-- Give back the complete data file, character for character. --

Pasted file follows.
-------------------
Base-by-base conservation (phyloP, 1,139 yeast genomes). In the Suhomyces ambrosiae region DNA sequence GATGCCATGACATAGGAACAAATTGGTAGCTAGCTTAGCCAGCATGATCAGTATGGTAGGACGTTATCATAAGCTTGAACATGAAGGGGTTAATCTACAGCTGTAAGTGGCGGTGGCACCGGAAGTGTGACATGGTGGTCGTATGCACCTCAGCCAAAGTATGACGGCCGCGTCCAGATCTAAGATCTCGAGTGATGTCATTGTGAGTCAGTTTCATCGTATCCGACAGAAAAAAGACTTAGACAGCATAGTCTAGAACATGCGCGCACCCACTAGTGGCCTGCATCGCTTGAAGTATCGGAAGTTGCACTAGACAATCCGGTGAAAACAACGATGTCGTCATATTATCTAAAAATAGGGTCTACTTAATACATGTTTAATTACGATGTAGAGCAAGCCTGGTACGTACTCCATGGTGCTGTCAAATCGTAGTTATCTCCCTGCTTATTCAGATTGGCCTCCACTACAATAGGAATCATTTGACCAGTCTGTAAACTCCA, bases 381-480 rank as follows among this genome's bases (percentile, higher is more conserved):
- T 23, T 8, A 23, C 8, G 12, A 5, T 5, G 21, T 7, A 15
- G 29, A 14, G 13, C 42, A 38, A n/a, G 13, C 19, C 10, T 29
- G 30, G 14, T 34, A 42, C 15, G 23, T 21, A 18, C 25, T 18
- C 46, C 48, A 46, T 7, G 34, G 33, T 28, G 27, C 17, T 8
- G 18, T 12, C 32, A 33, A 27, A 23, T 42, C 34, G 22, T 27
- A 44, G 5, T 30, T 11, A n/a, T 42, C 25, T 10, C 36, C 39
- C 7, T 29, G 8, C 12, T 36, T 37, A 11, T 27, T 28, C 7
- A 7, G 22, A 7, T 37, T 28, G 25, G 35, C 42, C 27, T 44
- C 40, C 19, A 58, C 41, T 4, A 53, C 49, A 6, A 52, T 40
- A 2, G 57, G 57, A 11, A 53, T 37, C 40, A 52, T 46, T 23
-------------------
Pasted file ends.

Base-by-base conservation (phyloP, 1,139 yeast genomes). In the Suhomyces ambrosiae region DNA sequence GATGCCATGACATAGGAACAAATTGGTAGCTAGCTTAGCCAGCATGATCAGTATGGTAGGACGTTATCATAAGCTTGAACATGAAGGGGTTAATCTACAGCTGTAAGTGGCGGTGGCACCGGAAGTGTGACATGGTGGTCGTATGCACCTCAGCCAAAGTATGACGGCCGCGTCCAGATCTAAGATCTCGAGTGATGTCATTGTGAGTCAGTTTCATCGTATCCGACAGAAAAAAGACTTAGACAGCATAGTCTAGAACATGCGCGCACCCACTAGTGGCCTGCATCGCTTGAAGTATCGGAAGTTGCACTAGACAATCCGGTGAAAACAACGATGTCGTCATATTATCTAAAAATAGGGTCTACTTAATACATGTTTAATTACGATGTAGAGCAAGCCTGGTACGTACTCCATGGTGCTGTCAAATCGTAGTTATCTCCCTGCTTATTCAGATTGGCCTCCACTACAATAGGAATCATTTGACCAGTCTGTAAACTCCA, bases 381-480 rank as follows among this genome's bases (percentile, higher is more conserved):
- T 23, T 8, A 23, C 8, G 12, A 5, T 5, G 21, T 7, A 15
- G 29, A 14, G 13, C 42, A 38, A n/a, G 13, C 19, C 10, T 29
- G 30, G 14, T 34, A 42, C 15, G 23, T 21, A 18, C 25, T 18
- C 46, C 48, A 46, T 7, G 34, G 33, T 28, G 27, C 17, T 8
- G 18, T 12, C 32, A 33, A 27, A 23, T 42, C 34, G 22, T 27
- A 44, G 5, T 30, T 11, A n/a, T 42, C 25, T 10, C 36, C 39
- C 7, T 29, G 8, C 12, T 36, T 37, A 11, T 27, T 28, C 7
- A 7, G 22, A 7, T 37, T 28, G 25, G 35, C 42, C 27, T 44
- C 40, C 19, A 58, C 41, T 4, A 53, C 49, A 6, A 52, T 40
- A 2, G 57, G 57, A 11, A 53, T 37, C 40, A 52, T 46, T 23